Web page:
Michael Esposito - WUSTL

Historical Redlining and Contemporary Racial Disparities in Neighborhood Life Expectancy

    Date:  02/16/2023 (Thu)

    Time:  3:30pm- 4:45pm

    Location:  Seminar will be held on-site: 270 Gross Hall

    Organizer:  Chris Wildeman

Meeting Schedule: (Not currently open for scheduling. Please contact the seminar organizer listed above.)

    All meetings will be in Gross Hall 230P unless otherwise noted.

    8:30am - Alex Gibbons and Rachel Kaufman

   10:00am - Tyson Brown

   10:30am - OPEN

   11:00am - OPEN

   11:30am - OPEN

   12:00pm - Ruth and Garrett

    1:30pm - Chris Wildeman

    2:00pm - Samuel Snelson

    2:30pm - Ruth

    3:00pm - Seminar Prep

    3:30pm - Seminar Presentation (3:30pm to 4:45pm)

    6:30pm - dinner at Parizade with Giovanna Merli, Jay Pearson and Yingzhi Xu.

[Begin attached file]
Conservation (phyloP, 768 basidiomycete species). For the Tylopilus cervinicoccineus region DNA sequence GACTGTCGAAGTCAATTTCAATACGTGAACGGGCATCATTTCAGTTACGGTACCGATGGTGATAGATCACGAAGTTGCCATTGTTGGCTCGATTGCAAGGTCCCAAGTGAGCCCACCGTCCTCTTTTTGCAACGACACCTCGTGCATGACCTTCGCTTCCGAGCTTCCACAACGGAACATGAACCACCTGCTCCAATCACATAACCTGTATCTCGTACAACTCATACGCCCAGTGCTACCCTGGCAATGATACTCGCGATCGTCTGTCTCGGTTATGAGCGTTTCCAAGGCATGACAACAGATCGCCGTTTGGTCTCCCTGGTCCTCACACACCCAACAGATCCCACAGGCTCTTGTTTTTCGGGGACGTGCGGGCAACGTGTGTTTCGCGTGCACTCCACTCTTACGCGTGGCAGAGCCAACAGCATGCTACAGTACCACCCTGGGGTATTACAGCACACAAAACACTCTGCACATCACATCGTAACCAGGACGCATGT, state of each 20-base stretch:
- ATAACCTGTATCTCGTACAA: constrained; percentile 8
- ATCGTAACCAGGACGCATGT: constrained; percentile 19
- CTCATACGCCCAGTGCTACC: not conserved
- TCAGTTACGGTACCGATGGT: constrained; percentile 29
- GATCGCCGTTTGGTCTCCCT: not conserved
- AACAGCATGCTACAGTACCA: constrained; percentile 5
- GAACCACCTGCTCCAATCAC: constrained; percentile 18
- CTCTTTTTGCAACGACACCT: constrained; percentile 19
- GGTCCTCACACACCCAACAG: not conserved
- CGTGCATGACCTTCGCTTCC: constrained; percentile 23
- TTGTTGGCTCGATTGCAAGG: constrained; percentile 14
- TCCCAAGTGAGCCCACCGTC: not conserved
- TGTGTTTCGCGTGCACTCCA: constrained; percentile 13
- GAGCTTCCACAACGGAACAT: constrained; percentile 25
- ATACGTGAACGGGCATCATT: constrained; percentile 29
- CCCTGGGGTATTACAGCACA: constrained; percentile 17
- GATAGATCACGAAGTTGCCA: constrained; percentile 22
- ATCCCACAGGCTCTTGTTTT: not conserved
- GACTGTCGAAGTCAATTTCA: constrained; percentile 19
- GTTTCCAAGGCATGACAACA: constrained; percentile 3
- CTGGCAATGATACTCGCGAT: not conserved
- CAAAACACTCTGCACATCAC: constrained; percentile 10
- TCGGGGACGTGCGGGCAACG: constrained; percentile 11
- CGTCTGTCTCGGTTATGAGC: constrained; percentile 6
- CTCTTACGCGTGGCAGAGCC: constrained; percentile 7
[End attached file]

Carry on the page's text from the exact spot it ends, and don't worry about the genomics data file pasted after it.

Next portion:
Additional Comments:  While evidence suggests a durable relationship between redlining and population health, we currently lack an empirical account of how this historical act of racialized violence produced contemporary inequities. In this paper, we use a mediation framework to evaluate how redlining grades influenced later life expectancy and the degree to which contemporary racial disparities in life expectancy between Black working-class neighborhoods and White professional-class neighborhoods can be explained by past Home Owners’ Loan Corporation (HOLC) mapping. Life expectancy gaps between differently graded tracts are driven by economic isolation and disparate property valuation which developed within these areas in subsequent decades. Still, only a small percent of a total disparity between contemporary Black and White neighborhoods is explained by HOLC grades. We discuss the role of HOLC maps in analyses of structural racism and health, positioning them as only one feature of a larger public–private project conflating race with financial risk. Policy implications include not only targeting resources to formerly redlined neighborhoods but also the larger project of dismantling racist theories of value that are deeply embedded in the political economy of place.